6. Kentucky Wildcats (4-1, 1-1) - For the second time this season, Kentucky looked like wet trash against a non-Power Five school and survived, this time holding off mighty Eastern Michigan 24-20. But after the abject horror of the 4th quarter last week against Florida, Wildcat fans should probably just take the win and move on. The 'Cats were outgained by EMU 312-228, and they only rushed for 53 yards (with five Eastern Michigan sacks skewing those numbers a bit). But whatever, they won, and Mark Stoops' bunch is now two wins from bowl eligibility. One of those wins is likely to come this week, when poor, poor pitiful Missouri visits Lexington (6:30 CT on SEC Network). Honestly, this squad still has the potential to win three or four more games, but I'd suggest they stop playing down to their competition.

7. Mississippi State Bulldogs (3-2, 1-2) - If only someone could've predicted that playing LSU, Georgia, and Auburn in consecutive weeks would be a problem. They check in at seven this week, but I really do think State may be the league's fourth-best team (or fifth, depending on what happens with Florida the rest of the year). They clobbered LSU two weeks ago (though recent developments have cast a shadow on that win), and it's distinctly possible, probable really, that Georgia and Auburn are surefire top 10 teams (and State visited both). Nick Fitzgerald is still a player, and there's some solid talent spread throughout the roster, especially for a program not known to beat you with recruiting. But they've run smack into two buzzsaws, and now get a much-needed week off to circle the wagons before a pretty lousy BYU team visits Starkvegas. Give-or-take the trip to College Station right before Halloween, Dan Mullen's team should be able to beat everybody they have left on their schedule except for Alabama (and that's at least a home game for them this year). I think a 9-3 year would be more than acceptable for the Bullies.

8. South Carolina Gamecocks (3-2, 1-2) - After listing Florida at four, let's be honest, the rest of this list is pretty dicey. I think highly of State, as mentioned above, but everybody else? Will Muschamp's Gamecocks land at the ocho on the strength of their win over North Carolina State to open the year, plus the fact that they've played four Power Five opponents in September. But losses to Kentucky and Texas A&M hardly inspire confidence, and the offense has completely lacked punch with Deebo Samuel on the shelf (and he's done for the year with a broken leg). Given the state of the rest of the league, Cocky still has a solid chance at going bowling, but only Wofford's visit in mid-November can be considered a sure win. A desperate Arkansas team visits Columbia this week (3 CT on SEC Network) for a matchup that could have a big hand in the postseason fortunes for both schools.

9. Vanderbilt Commodores (3-2, 0-2) - To give Vandy some praise, they put forth a solid, competitive effort in the Swamp Saturday, especially considering the epic whoopin' they took the previous week. The 'Dores pulled to within a touchdown with about three minutes left in the game, but Derek Mason's defense just couldn't stop the Gator ground game, with Malik Davis icing the contest with a 39-yard TD on Florida's ensuing possession. For their part, Vanderbilt could not run the ball again on Saturday, totaling only 46 yards on the ground. A team with Ralph Webb in the backfield should be better than that. Like the stretch Mississippi State just had, Vandy's going through a rough spell in the league, having lost to Alabama and Florida in consecutive games and with a visit from Georgia on the docket this week (11 CT on ESPN). There are wins out there for the Commodores to get after that, though, so Mason just has to keep his team's head above water for one more week.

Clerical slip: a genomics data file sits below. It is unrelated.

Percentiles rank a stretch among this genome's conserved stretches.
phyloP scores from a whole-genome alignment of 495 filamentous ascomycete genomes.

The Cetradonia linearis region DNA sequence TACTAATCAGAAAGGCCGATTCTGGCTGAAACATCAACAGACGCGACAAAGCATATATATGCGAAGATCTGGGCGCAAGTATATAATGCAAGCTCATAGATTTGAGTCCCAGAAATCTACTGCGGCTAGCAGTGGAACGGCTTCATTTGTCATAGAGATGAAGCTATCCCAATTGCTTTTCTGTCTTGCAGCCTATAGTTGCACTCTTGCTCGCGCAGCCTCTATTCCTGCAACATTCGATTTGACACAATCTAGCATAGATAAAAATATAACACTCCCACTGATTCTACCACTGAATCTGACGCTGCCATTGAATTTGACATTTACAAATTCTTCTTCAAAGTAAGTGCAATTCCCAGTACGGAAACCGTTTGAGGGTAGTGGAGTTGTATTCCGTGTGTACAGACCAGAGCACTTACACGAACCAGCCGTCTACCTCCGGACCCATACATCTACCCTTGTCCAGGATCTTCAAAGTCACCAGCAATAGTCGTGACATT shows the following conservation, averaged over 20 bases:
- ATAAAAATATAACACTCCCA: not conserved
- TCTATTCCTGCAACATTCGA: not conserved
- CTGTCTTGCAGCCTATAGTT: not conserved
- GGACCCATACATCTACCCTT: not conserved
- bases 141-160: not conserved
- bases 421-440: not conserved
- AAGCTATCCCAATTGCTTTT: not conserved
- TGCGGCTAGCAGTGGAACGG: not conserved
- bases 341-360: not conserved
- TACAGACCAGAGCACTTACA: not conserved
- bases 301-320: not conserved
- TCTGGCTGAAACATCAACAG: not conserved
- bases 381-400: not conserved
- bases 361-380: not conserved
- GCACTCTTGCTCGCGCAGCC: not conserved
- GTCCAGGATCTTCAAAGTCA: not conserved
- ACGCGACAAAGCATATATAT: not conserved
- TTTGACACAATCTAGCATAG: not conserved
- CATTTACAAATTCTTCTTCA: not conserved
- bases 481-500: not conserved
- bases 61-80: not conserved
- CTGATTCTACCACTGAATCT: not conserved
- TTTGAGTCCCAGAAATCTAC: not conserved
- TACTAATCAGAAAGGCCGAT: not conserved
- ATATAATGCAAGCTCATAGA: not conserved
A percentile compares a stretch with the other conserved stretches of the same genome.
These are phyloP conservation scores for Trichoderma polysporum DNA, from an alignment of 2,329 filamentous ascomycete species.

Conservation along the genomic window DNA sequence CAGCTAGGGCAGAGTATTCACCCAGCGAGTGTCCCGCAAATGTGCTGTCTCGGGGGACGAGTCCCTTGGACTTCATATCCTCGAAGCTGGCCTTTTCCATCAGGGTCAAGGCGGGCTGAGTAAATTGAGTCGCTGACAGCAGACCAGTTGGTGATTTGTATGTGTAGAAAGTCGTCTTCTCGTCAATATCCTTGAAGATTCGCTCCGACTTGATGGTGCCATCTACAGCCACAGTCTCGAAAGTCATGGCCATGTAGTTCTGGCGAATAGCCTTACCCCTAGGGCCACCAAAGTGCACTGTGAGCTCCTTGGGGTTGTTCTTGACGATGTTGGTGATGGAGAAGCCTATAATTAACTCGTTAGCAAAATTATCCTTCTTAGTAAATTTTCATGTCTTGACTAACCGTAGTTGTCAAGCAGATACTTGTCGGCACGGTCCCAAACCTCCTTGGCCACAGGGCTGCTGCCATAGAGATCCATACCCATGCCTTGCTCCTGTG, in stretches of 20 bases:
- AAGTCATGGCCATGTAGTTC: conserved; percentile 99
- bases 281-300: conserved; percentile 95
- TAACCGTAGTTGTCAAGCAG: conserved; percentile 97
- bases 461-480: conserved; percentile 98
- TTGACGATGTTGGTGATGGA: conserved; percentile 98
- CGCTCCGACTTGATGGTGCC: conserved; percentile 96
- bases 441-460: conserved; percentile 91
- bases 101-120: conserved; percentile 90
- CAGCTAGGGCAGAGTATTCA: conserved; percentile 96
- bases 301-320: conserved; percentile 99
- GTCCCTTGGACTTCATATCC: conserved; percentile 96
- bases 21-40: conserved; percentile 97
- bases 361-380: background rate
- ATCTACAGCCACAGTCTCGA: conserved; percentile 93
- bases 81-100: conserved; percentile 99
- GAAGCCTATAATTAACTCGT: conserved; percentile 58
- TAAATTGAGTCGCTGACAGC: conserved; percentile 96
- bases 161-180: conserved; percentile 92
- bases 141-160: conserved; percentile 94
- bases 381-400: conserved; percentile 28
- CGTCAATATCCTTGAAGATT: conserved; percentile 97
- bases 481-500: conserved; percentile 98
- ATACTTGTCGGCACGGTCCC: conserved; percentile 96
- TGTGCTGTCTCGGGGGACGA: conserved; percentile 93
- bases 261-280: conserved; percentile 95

10. Tennessee Volunteers (3-2, 0-2) - It speaks volumes about the state of the SEC right now that a team can play like UT has the last two weeks and still be listed as only the fifth-worst team in the league. This is almost entirely on the strength of their season-opening win over Georgia Tech (a game Paul Johnson has to be kicking himself for losing now). To add insult to injury, the school honored Peyton Manning for being elected to the College Football Hall of Fame before the game, then spent the rest of the afternoon dishonoring him. This team was quit when they walked into Neyland Stadium on Saturday, and they're twice as quit now. The Vols did nothing well Saturday, throwing for only 80 yards and running for only 62. The lone bright spot would be only allowing Georgia to gain 84 yards passing, but that hardly matters since they ran for 294. Oh, and the Big Orange also turned the ball over four times. In fact, their only 10+ yard gain ended with a lost fumble. Their center also snapped a ball right through his own buttcrack, which led to another, presumably smellier turnover. This was a horrid effort, and one that will likely put to bed any notions of Butch Jones coaching past this season (or maybe even past the rest of the day). They hit their bye this week, with a visit from South Carolina following. The thought of their visit to Tuscaloosa the week after that has to be completely horrifying for anyone in Volunteer Country right now.

11. Arkansas Razorbacks (2-2, 0-1) - If Texas A&M are the kings of fast starts and slow finishes, Arkansas' recent history of slow starts and relatively strong finishes makes them perhaps the only team down in this stretch of the rankings that has any real hope for the rest of the season. They really should've beaten the Aggies two weeks ago, but we say that every year. There are roster concerns right now that likely won't be fixed this season, and they have a nasty two-game swing against Alabama and Auburn coming up later in October, but seven or eight wins is still possible with their schedule. Consistency on both sides of the ball is a huge concern in the immediate, however, so addressing that needs to start at South Carolina this week (3 CT on SEC Network). The Alabama two-step follows, with the remainder of the slate from there likely determining whether Bret Bielema will still be coaching the Hogs in 2018.